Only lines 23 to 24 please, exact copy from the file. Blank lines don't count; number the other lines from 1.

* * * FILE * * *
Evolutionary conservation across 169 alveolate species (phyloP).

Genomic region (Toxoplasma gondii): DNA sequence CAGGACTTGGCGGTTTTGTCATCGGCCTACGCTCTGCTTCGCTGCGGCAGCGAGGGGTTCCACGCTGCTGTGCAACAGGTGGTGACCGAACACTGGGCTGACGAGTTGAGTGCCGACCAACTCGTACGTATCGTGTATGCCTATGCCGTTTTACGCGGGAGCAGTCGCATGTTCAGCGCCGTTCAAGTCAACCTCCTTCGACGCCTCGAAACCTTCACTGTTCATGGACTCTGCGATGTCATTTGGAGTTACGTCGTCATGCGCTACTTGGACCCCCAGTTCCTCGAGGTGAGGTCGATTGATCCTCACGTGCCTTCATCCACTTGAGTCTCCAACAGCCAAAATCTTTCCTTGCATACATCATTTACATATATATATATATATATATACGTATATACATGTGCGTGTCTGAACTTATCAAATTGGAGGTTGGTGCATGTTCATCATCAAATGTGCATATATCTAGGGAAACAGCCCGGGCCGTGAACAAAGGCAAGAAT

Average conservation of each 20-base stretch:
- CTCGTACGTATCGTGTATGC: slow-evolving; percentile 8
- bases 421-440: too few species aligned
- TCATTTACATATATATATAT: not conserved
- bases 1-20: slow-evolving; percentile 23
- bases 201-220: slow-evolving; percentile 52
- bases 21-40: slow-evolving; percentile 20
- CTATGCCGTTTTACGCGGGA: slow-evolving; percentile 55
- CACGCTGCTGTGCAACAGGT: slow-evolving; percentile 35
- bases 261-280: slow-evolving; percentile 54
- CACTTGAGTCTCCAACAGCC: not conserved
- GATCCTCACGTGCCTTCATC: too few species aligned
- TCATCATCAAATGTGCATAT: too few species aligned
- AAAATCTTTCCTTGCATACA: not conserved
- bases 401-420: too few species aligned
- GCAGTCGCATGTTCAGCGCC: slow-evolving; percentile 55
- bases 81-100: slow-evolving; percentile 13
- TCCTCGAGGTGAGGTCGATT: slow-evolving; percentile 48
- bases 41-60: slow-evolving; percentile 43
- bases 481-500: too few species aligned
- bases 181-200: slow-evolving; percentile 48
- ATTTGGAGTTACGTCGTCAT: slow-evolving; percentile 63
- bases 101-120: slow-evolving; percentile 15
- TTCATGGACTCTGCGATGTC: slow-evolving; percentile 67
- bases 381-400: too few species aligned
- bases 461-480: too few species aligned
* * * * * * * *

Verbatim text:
- bases 181-200: slow-evolving; percentile 48
- ATTTGGAGTTACGTCGTCAT: slow-evolving; percentile 63